A PvP guild, or Player versus Player, is a guild built solely around doing - you guessed it! - PvP. They will often make attempts to be ranked in the larger scoreboards and things of this nature. Some MMOs have more than one kind of PvP. World of Warcraft, for instance, had regular battlegrounds for casual players, rated battlegrounds for larger groups that wanted to be ranked together, and what is called Arena. In the Arena it is build around 2v2, 3v3 or 5v5 teams with not secondary objectives, they simply kill each other. Each of those types of PvP is progressively more difficult and intense. You do not have to be guilded to be in on these events, but it makes finding people to play with easier when you can talk directly to a large group of them. Much like the raiding guilds, there can be strict rules involved with times to be on, how long you can be offline for, number of matches, level of gear or character, etc. I would guess at about 40-50% of the PvP guilds could be labeled as "hardcore" like the raiders.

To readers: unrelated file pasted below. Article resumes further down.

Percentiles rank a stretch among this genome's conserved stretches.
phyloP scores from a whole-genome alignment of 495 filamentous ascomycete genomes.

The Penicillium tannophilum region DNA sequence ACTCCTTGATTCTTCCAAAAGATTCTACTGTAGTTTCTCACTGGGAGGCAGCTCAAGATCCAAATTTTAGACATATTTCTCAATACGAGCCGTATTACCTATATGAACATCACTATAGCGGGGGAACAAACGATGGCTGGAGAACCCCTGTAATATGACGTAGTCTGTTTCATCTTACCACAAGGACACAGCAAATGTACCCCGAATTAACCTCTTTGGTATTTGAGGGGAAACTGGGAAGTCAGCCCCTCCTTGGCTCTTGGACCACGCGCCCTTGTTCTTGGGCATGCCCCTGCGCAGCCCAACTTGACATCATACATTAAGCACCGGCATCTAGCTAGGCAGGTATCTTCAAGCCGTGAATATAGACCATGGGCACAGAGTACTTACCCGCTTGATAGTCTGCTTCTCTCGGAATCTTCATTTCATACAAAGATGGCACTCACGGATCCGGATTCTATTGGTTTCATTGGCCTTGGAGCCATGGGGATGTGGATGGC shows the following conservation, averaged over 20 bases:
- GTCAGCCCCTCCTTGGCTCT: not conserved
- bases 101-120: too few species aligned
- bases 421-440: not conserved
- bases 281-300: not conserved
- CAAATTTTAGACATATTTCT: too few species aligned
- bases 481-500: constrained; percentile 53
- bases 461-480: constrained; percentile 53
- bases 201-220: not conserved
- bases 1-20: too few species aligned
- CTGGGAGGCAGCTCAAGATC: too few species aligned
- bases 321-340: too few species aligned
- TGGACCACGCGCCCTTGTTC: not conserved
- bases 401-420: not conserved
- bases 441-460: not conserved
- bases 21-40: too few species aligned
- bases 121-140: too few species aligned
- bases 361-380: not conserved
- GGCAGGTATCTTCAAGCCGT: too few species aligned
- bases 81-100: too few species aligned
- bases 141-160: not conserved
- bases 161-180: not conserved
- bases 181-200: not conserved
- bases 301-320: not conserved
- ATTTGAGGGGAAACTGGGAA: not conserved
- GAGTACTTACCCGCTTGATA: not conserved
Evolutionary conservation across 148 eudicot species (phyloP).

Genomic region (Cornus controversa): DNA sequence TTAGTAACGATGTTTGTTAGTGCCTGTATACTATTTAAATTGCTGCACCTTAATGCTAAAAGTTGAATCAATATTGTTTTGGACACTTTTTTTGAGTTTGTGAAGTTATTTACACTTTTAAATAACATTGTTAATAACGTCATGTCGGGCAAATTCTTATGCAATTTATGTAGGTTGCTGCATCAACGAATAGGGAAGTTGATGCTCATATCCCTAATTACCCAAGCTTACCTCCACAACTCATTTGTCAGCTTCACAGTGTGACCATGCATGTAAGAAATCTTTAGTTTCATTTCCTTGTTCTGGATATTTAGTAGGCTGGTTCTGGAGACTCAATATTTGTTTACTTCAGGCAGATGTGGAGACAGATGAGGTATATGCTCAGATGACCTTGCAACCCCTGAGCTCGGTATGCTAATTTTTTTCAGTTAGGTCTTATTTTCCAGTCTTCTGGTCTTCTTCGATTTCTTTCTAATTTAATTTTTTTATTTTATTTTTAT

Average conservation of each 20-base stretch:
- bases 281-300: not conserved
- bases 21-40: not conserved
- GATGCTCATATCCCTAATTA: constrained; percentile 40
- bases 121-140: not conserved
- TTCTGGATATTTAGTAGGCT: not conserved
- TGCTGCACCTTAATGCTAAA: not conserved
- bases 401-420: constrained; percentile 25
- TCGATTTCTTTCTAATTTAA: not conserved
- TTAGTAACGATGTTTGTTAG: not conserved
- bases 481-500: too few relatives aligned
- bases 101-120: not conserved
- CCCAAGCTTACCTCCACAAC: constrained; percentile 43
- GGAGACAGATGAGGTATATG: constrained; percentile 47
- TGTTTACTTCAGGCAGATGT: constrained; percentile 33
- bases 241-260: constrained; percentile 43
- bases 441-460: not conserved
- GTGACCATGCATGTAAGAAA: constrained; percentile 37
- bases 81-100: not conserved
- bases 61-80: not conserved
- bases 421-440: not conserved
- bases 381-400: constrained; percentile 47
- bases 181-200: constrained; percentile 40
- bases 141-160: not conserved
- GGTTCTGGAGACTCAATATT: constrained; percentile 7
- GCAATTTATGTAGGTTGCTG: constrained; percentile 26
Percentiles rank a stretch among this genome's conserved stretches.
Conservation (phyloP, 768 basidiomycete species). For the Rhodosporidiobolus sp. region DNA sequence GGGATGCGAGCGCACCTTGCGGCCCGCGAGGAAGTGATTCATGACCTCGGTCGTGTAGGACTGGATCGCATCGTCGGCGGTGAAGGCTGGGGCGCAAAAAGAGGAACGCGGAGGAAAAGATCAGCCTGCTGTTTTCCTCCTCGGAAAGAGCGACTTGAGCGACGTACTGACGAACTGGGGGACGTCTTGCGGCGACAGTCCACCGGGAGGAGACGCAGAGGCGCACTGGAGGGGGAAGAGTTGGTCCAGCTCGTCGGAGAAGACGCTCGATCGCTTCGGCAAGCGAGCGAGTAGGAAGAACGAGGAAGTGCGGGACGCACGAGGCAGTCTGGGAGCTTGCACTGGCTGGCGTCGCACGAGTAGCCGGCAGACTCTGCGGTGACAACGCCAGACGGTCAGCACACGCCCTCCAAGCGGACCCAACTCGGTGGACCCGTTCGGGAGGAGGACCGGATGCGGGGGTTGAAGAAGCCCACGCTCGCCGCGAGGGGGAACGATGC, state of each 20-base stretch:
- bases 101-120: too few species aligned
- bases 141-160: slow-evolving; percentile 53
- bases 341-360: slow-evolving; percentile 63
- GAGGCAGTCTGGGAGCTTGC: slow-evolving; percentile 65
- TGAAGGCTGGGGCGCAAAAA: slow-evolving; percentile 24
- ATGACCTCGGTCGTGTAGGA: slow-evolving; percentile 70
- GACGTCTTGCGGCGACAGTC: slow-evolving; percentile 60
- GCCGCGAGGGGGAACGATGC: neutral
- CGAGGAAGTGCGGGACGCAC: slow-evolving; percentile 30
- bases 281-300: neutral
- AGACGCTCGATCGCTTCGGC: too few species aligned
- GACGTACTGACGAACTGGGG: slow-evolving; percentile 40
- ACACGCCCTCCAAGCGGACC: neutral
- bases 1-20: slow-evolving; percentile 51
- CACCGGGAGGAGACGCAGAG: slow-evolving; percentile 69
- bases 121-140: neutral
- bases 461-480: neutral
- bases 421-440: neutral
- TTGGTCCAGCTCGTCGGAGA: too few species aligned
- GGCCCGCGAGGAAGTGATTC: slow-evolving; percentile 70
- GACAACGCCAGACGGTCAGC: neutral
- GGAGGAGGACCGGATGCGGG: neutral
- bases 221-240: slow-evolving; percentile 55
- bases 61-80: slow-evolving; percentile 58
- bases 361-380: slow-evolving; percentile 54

Role Playing guilds can sometimes be the most convoluted guild to be involved in. If you think the rules that can get you kicked out of a raid or PvP guild are tough, then the heavy RP guilds probably aren't for you. Again, this guild has some sub-genres; light, medium and heavy. An RP guild will always have a backstory, this can be anything directly involving current lore and canon or it can be an offshoot of it. More often than not, the guild will have RP events scheduled for people to attend. Some offer classes, or training, if you're not too familiar with RP in general or they way they do. RP requires two kinds of chat in the game, what is called IC (in character) and OOC (out of character). A role playing event for the guild is often required attendance without a good reason to miss it. Sometiems these things expand the story of the guild, and will usually be quests made up by a type of RP leader (Digital Dungeon Master is what I've taken to calling them). All three types have similar goals and methods, but the strictness and number of rules changes from type to type. I'll not bore you with each one individually, but instead give a synopsis of what some of these rules are like. If you speak in the wrong chat style in the wrong channel too many times you could be kicked. If you break character durring an RP event or while at the guild's claimed home location. If you miss too many RP events. If you break any rules involving backstory or description restrictions. The list goes on and on, and will largely be determined by the level of RP the guild claims to run and the type of RP it has (military, civilian, criminal, etc.).